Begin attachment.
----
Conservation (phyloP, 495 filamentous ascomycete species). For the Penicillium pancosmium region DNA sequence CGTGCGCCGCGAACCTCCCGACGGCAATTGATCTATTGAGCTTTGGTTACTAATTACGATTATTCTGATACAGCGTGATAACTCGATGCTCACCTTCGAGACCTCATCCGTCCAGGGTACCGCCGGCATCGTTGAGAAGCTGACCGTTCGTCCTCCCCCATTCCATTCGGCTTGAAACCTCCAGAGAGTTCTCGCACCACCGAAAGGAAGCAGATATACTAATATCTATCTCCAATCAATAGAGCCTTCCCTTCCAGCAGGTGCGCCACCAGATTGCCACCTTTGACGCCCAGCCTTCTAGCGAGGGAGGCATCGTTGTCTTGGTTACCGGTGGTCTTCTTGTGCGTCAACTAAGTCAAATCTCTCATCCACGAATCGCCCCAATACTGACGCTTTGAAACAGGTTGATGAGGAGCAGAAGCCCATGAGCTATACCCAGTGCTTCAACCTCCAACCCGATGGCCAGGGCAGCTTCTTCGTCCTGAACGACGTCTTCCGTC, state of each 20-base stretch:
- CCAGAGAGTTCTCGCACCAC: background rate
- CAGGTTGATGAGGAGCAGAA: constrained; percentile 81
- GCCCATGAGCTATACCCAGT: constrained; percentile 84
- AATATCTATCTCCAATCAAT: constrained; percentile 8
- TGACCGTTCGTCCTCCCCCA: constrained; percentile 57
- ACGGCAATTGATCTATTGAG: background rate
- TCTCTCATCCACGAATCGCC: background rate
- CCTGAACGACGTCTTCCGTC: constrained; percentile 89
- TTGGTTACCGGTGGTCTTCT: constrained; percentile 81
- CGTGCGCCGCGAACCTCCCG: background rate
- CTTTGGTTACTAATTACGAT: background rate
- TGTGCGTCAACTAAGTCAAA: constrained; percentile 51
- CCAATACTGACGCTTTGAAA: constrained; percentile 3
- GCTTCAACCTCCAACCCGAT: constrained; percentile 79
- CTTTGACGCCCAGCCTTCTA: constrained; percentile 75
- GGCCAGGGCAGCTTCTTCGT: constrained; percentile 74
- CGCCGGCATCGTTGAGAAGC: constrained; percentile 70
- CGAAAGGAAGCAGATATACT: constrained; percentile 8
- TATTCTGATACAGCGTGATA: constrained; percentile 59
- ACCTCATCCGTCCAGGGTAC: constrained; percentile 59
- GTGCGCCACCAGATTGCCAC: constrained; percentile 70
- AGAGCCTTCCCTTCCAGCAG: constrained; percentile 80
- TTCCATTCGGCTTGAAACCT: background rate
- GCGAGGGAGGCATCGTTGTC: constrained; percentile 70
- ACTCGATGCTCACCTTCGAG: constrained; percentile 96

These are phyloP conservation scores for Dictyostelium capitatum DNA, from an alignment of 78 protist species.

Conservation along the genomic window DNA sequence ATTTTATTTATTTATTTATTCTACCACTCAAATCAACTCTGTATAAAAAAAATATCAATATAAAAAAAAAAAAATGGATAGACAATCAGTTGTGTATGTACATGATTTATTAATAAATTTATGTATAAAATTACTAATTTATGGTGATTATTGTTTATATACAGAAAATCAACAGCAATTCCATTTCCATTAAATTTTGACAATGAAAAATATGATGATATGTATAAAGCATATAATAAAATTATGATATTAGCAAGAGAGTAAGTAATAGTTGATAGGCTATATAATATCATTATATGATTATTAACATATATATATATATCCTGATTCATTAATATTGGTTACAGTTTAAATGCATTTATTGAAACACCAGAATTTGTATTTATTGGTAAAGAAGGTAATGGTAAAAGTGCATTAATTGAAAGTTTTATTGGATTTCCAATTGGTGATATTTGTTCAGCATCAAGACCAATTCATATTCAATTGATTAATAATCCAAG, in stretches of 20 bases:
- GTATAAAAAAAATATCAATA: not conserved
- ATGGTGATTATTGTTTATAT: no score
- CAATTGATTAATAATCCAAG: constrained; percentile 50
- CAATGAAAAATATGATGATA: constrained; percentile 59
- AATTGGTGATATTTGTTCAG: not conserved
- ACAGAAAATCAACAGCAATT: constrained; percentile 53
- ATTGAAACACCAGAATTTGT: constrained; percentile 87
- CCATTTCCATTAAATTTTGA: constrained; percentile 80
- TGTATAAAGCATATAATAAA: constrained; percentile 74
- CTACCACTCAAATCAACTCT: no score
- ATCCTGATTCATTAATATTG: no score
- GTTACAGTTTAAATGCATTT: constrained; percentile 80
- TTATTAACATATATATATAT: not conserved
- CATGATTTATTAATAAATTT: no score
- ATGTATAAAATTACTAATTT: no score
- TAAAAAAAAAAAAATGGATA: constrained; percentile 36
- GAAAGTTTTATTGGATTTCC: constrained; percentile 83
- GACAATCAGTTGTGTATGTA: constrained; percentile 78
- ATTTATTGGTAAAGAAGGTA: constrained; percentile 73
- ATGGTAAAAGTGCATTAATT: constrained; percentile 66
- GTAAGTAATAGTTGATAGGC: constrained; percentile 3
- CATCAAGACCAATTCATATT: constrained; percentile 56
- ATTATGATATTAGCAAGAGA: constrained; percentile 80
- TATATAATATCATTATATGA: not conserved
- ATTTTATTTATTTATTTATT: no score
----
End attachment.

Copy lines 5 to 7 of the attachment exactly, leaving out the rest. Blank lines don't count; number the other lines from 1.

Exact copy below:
- AATATCTATCTCCAATCAAT: constrained; percentile 8
- TGACCGTTCGTCCTCCCCCA: constrained; percentile 57
- ACGGCAATTGATCTATTGAG: background rate